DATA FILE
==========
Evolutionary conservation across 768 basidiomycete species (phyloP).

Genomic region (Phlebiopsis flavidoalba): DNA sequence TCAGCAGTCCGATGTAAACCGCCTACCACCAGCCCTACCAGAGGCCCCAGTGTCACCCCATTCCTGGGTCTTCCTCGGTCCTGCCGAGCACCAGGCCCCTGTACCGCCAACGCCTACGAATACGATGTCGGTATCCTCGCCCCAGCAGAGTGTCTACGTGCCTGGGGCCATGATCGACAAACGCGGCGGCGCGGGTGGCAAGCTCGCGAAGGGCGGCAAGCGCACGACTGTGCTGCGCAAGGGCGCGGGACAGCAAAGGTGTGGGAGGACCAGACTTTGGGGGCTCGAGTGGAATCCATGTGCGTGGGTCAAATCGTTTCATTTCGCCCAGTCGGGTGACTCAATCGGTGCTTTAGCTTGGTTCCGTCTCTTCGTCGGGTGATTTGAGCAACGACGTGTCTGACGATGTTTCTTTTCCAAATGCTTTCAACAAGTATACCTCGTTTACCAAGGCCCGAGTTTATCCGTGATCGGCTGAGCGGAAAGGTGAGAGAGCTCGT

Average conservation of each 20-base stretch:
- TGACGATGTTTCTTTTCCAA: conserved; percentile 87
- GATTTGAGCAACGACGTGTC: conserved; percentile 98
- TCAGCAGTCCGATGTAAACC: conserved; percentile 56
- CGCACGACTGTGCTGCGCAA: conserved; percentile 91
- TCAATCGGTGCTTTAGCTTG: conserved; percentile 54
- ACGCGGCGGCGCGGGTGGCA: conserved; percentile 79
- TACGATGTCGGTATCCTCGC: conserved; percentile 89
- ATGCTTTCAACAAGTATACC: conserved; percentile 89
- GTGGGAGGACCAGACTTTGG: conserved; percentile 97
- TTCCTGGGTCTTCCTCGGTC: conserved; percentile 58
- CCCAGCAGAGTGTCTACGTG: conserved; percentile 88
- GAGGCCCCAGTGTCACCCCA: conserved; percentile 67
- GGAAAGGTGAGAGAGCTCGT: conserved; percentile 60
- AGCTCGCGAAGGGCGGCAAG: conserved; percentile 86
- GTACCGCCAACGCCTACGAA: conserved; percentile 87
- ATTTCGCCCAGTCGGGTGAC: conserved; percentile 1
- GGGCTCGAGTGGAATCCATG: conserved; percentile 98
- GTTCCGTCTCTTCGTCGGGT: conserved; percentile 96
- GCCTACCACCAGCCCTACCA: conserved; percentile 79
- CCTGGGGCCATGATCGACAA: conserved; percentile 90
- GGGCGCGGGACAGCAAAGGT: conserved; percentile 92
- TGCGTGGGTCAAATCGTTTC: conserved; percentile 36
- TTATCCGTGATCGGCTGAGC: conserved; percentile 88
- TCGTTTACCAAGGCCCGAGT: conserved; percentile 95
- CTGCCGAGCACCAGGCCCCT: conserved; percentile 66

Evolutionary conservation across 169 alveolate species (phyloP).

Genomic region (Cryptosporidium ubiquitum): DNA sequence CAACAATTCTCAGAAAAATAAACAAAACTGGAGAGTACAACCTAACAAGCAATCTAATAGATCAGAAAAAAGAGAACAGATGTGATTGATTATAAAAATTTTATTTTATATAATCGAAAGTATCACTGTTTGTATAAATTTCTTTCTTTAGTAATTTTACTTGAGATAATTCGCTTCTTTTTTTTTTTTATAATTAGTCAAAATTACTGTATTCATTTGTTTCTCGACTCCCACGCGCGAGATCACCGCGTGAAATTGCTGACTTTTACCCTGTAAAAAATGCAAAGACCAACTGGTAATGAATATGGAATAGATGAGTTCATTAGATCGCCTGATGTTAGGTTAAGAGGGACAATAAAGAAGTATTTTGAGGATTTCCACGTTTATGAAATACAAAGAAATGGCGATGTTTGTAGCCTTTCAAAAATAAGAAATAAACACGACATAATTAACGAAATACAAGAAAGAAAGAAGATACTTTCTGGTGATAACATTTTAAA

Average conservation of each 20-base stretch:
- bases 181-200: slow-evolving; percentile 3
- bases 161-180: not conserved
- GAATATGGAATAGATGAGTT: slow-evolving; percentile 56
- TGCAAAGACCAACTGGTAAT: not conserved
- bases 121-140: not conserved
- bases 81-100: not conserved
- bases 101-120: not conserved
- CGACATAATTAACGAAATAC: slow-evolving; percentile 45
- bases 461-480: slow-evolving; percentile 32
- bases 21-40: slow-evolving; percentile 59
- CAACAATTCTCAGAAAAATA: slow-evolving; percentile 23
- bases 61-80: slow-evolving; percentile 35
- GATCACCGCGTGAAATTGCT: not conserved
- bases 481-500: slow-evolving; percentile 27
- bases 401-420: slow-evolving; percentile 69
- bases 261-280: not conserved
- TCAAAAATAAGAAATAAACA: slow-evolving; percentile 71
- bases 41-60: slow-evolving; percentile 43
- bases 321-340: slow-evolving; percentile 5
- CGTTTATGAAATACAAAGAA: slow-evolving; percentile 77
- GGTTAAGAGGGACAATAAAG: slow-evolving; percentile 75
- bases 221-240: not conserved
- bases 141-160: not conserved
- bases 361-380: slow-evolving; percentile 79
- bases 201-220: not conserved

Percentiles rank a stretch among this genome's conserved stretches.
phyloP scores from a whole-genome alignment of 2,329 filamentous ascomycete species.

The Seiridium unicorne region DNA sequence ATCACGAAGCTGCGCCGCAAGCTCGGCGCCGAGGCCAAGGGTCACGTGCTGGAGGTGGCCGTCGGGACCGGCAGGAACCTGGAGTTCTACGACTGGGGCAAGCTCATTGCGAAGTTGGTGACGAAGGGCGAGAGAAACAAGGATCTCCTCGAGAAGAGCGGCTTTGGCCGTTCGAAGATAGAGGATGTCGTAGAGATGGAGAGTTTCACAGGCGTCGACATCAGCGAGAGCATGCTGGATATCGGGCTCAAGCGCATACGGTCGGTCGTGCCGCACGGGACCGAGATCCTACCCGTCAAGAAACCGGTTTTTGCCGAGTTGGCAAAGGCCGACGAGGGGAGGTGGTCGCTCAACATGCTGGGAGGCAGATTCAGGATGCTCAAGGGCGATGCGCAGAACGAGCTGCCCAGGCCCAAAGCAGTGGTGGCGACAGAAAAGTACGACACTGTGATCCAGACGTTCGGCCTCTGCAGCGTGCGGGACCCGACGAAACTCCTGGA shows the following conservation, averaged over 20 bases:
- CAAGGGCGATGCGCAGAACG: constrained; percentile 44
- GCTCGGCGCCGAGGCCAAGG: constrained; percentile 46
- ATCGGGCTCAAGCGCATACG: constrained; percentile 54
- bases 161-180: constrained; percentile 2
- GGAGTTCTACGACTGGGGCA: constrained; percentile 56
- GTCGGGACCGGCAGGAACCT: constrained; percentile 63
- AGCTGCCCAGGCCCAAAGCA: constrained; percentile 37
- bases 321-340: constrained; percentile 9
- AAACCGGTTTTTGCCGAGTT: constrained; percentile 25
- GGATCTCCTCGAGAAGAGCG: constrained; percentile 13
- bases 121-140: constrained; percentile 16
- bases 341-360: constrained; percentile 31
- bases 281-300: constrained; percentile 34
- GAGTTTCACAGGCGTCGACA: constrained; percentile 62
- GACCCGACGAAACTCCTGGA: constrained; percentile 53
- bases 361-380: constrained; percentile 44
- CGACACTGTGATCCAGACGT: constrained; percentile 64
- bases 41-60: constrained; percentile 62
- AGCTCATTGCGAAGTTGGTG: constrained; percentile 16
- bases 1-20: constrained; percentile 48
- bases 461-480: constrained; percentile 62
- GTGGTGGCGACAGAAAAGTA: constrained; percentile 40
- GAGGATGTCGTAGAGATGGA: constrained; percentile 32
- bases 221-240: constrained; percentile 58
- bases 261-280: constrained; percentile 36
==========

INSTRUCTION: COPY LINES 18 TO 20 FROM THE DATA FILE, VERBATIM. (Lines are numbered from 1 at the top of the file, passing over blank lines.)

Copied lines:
- GTACCGCCAACGCCTACGAA: conserved; percentile 87
- ATTTCGCCCAGTCGGGTGAC: conserved; percentile 1
- GGGCTCGAGTGGAATCCATG: conserved; percentile 98